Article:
Energy may be our single largest and thorniest issue as we progress into the middle of the 21st century and some seriously big thinking about new ways to produce it will have to become commonplace in order for us to move away from carbon based fuels and towards renewable fuels and electricity. The World Wildlife Fund in partnership with Ecofys and the Office for Metropolitan Architecture’s AMO released a report yesterday that outlines a strategy 2 years in the making to end our need for carbon based fuel by 2050. The report is a broad but digestible vision of how civilization can adjust to a renewables-based economy. Like a similar report we profiled last week, the message is start now and think big.
A map of the World’s solar resources
The 253 page report is a two part look at how we can completely eliminate the use of carbon based fuels to run our cars, heat our homes, run our industry and power our grid. The first half, by the WWF is an overall look at the why and what of a new energy economy with a visual guide. The second part is an exhaustive list by Ecofys of the many factors that come into play for renewable energy to be our sole source of power and fuels.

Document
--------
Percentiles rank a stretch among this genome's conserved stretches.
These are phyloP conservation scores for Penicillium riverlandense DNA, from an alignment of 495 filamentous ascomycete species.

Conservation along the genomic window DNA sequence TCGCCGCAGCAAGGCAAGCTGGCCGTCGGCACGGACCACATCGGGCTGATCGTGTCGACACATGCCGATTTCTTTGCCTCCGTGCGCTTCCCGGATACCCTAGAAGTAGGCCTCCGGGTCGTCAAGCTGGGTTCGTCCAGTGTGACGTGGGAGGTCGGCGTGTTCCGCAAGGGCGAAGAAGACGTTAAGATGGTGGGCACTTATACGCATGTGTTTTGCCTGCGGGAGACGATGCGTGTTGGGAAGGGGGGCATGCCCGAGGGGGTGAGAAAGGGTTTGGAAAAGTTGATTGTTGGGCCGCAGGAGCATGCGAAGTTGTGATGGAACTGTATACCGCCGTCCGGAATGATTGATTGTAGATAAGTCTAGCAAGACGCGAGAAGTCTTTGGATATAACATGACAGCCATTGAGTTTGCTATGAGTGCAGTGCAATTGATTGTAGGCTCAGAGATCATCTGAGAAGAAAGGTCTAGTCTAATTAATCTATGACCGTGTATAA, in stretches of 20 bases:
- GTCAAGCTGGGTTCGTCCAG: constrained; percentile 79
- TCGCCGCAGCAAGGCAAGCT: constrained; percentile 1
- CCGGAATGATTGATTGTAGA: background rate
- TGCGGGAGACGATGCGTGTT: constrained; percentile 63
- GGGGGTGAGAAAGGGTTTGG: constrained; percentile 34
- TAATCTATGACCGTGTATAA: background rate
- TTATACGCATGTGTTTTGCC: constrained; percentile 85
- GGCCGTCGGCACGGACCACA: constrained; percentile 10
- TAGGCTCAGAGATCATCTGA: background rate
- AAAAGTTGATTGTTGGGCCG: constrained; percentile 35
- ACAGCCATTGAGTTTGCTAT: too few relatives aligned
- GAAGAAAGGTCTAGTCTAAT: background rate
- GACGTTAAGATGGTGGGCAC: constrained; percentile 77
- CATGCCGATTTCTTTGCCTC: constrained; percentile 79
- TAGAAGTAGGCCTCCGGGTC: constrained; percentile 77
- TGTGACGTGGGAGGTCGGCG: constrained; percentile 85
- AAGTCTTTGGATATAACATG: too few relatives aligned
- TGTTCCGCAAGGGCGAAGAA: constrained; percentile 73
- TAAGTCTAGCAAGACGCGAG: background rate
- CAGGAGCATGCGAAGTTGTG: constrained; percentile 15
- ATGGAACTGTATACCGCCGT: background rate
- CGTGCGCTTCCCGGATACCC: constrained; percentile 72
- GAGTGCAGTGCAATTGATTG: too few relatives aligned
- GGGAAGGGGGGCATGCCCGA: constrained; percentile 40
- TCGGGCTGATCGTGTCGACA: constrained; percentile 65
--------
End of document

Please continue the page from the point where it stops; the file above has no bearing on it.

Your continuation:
Like the Renewable Energy by 2030 report in Energy Journal, this study has a broad portfolio of existing renewable energy sources with geothermal and tidal providing a base load and solar and wind supplementing when available. The study also discounts nuclear power as a dirty and expensive form of energy in the long run and eliminates it from the energy mix. The report supports carbon capture but does not believe that the technology will be mature enough to be economically feasible by the time renewables are in place.
The Energy Report goes further in detailing transportation solutions, social energy equity, and broad conservation as pivotal to the success of the proposal. This means biofuels, vast grid networks and distributed energy generation, and zero energy building and retrofits similar to the Passivhaus standard. The study places great emphasis on reducing energy demand which also lowers costs. Another positive aspect is that while the study notes that the implementation of renewables at such scales is costly, the ongoing energy generation is less expensive than our current system so in the bigger picture, it will not necessarily cost more.